Hybrid working will now allow more people with disabilities to enter labor force, Ted Kennedy Jr. says
- The Disability Equality Index in the U.S. describes itself as the leading corporate benchmarking tool which measures and discloses participating company's efforts in disability inclusion.
- Over 1 billion people live with disabilities around the world today.
- Jill Houghton, president and CEO of Disability:IN, told CNBC's "Finding Solutions" that more progress in business is still needed.
Ted Kennedy Jr., co-chair of the Disability Equality Index and board member of the American Association of People with Disabilities, told CNBC that companies' changing views toward remote-working and hybrid-working following the Covid-19 pandemic will allow more people with disabilities to enter the labor force.
The Disability Equality Index in the U.S. describes itself as the leading corporate benchmarking tool which measures and discloses participating company's efforts in disability inclusion.
"Hybrid work and remote work are just a couple of the accommodations that many people with disabilities have been asking for. So, we think that companies' views now of remote work will allow more people with disabilities to enter the labor force," he said.
"It will make it easier for them to accommodate somebody, for example, with a mobility impairment for whom it is difficult to travel to and from work ... Many employers are now looking, because of the tight labor market, are looking to this great untapped labor pool of people with disabilities," he continued.
Over 1 billion people live with disabilities around the world today.
Speaking in the latest episode of CNBC's "Finding Solutions," Kennedy, who is a "paediatric bone cancer survivor and amputee" himself, also said that disability inclusion has become "the next chapter of ESG [environmental, social and governance] corporate social responsibility," with evidence that companies who lead on the issue actually outperform their peers.
In 2018, Accenture partnered with Disability:IN and the American Association of People with Disabilities on the "Getting To Equal: The Disability Inclusion Advantage" report to provide new research on companies who included people with disabilities in their workforce.
"So this report looked at the hundreds of companies that participate in the DEI and compared those to the ones that did not, and they found 30% higher profitability, much higher revenue, four times more likely to outperform their peers in terms of total shareholder returns over time," Kennedy told CNBC.
The DEI is a joint initiative between the AAPD and Disability:IN, which describes itself as "the leading nonprofit resource for business disability inclusion worldwide."
Jill Houghton, president and CEO of Disability:IN, also told CNBC's "Finding Solutions" that more progress in business is still needed, despite 2021 marking 31 years since the Americans with Disabilities Act was passed to prohibit discrimination against people with disabilities across several areas including employment.
"We are championing tools like the Disability Equality Index, because there is so much work to be done to create cultures where people with disabilities are not only included, but can have pride in the strength of having a disability in the business," she said.
"[It] looks at things like culture and leadership, enterprise wide access, employment practices, community engagement, supplier diversity and non-U.S. operations. It has weighted questions and non-weighted questions, and it's intended to help business identify tangible actions that they can take across their enterprise to include people with disabilities," she added.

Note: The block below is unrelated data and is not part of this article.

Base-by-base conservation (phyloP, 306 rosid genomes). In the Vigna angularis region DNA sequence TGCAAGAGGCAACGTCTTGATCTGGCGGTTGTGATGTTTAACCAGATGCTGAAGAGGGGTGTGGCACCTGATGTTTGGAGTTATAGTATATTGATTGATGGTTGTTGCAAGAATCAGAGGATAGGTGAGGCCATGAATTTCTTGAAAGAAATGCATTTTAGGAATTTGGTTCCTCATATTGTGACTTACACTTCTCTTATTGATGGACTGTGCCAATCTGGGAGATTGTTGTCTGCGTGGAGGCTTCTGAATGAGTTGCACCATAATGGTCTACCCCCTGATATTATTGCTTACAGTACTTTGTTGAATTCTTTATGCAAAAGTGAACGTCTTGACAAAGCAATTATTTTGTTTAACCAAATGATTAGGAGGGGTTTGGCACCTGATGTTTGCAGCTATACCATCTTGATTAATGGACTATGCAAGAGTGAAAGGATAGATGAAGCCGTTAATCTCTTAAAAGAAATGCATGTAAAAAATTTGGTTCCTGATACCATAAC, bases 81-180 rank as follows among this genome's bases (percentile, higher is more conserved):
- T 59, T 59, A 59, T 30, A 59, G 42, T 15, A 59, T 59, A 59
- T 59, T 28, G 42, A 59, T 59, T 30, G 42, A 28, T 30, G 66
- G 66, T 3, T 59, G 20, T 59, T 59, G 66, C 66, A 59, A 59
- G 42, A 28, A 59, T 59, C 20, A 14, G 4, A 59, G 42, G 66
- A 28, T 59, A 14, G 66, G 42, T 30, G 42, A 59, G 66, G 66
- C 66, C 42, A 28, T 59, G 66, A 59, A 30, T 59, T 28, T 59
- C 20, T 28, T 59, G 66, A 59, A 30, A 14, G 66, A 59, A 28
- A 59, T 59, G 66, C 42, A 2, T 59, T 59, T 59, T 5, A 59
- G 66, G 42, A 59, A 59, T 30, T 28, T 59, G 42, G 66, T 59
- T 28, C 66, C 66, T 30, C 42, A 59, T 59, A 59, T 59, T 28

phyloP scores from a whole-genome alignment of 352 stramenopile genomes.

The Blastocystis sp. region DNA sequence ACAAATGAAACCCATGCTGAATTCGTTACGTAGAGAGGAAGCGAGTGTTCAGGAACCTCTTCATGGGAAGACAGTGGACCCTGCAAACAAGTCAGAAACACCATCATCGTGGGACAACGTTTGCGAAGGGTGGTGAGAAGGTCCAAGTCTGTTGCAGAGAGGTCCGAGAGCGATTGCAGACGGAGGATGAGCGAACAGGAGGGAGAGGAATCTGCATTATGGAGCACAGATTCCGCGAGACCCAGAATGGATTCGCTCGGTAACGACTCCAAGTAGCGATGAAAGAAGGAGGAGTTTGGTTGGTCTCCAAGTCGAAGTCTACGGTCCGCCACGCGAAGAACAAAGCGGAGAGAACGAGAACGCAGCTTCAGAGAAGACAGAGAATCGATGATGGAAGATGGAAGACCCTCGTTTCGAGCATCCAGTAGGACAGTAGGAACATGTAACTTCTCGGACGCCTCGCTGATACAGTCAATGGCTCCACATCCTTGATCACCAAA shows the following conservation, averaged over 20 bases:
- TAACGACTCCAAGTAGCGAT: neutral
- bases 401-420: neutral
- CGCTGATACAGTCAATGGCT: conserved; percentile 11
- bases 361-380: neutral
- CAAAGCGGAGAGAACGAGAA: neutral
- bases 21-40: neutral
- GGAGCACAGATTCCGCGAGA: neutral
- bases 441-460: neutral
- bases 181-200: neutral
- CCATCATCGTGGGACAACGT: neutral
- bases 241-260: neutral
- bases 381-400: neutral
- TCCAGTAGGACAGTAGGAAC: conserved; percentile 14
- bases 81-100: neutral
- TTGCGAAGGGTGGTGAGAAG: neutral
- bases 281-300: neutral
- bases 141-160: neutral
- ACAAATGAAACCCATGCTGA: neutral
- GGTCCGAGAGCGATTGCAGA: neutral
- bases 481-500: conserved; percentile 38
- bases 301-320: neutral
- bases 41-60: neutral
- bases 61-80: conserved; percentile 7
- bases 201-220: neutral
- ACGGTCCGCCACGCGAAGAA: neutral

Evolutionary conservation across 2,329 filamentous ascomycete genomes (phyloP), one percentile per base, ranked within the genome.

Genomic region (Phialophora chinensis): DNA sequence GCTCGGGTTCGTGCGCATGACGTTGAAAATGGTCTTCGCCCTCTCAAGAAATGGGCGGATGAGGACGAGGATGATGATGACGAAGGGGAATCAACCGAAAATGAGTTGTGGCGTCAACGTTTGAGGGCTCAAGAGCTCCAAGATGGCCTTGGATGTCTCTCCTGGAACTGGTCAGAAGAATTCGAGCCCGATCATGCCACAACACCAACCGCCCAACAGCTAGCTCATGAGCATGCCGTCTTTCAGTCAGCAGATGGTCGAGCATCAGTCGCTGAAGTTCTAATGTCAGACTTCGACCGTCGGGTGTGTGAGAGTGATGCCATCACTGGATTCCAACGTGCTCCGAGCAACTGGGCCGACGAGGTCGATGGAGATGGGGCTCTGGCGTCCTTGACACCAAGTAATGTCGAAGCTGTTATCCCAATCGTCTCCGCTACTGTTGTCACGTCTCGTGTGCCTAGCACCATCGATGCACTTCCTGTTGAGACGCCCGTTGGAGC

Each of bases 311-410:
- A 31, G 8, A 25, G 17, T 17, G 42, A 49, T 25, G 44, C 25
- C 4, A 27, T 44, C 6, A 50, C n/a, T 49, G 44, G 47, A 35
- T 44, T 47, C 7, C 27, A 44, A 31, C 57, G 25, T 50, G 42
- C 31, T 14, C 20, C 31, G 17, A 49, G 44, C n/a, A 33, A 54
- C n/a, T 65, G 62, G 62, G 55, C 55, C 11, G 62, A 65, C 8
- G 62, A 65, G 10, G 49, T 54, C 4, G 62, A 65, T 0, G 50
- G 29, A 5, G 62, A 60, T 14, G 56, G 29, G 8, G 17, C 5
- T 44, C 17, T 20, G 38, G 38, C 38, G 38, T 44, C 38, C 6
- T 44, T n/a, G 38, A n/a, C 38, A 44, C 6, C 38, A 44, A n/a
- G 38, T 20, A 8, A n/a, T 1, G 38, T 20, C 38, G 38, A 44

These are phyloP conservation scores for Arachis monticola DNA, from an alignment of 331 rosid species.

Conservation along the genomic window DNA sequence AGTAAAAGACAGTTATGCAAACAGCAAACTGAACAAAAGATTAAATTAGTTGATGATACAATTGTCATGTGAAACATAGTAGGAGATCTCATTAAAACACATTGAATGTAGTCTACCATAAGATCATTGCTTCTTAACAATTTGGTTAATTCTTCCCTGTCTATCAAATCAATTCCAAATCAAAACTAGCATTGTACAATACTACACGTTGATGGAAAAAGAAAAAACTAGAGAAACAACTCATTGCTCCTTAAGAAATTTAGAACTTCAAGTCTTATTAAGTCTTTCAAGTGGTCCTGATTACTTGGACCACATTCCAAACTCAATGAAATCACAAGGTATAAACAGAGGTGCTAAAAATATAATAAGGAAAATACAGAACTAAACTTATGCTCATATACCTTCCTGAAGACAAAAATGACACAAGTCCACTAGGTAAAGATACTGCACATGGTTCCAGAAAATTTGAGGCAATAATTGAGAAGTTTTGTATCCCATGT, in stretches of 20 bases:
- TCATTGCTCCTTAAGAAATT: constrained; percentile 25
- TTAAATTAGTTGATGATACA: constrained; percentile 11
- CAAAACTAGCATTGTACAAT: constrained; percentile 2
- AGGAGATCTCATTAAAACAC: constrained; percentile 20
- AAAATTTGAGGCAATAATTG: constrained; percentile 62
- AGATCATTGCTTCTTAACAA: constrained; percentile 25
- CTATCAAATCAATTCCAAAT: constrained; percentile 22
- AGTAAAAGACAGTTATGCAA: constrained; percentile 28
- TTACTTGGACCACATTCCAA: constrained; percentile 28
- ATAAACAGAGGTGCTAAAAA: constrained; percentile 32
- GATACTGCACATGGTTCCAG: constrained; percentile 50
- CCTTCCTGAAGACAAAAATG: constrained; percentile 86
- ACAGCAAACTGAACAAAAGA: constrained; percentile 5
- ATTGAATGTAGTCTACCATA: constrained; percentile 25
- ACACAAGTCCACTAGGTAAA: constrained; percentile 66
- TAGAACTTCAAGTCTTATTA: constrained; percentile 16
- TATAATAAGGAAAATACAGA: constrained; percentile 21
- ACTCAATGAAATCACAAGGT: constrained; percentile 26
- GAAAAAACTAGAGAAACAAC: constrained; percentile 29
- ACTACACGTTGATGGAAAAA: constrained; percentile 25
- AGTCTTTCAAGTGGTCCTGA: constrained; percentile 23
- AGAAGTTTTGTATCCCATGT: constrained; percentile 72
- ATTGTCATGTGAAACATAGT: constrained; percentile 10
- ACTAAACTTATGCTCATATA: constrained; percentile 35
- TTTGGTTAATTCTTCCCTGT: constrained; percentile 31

In August, the U.S. Securities and Exchange Commission approved Nasdaq's plans to have their listed companies publicly disclose their board-level diversity statistics.
According to Nasdaq: "The rules would additionally require most Nasdaq-listed companies to have, or explain why they do not have, at least two diverse directors, including one who self-identifies as female and one who self-identifies as either an underrepresented minority or LGBTQ+."
People with disabilities were not included in the new diversity rules.
Kennedy told CNBC: "We're very disappointed [with the decision], we're not going to give up".
Asked how damaging it was to the work that he does and if it felt like a snub, he said: "Well it feels like a snub, but, you know, we're playing the long game, and we have to remember as we're sitting here having this conversation, that it wasn't too long ago where we were talking about gender diversity on boards and now it's really unthinkable, at least in the United States, to have a corporate board without a member of a racial or ethnic minority on their corporate board," he said.
"So the disability rights movement ... for many years, many decades, I would say piggybacked on the rights movements that have gone before us; the civil rights movement of the 60s, the women's movement, the gay rights movement, and now the disability rights movement," he added.
Kennedy's father, Ted Kennedy, was a United States senator and a "principal proponent of disability civil rights."
Kennedy said his father and uncles, including former U.S. President John F. Kennedy, saw how his aunt Rosemary, who he said lived with an "intellectual disability," was often ignored and mistreated.
"I think that that really inspired my family's interest and action and energy and the cause of civil rights, because I think they saw the unfairness of it all, and really wanted to do whatever they could to address those changes. So, it's been a part of the Kennedy family ethic for many, many years," he said.
Asked for her message to businesses who aren't yet fully inclusive on their boards, Jill Houghton told CNBC: "The time is now, don't wait ... So, include people with disabilities from the top down because it matters to your workforce and to your customers and to your investors."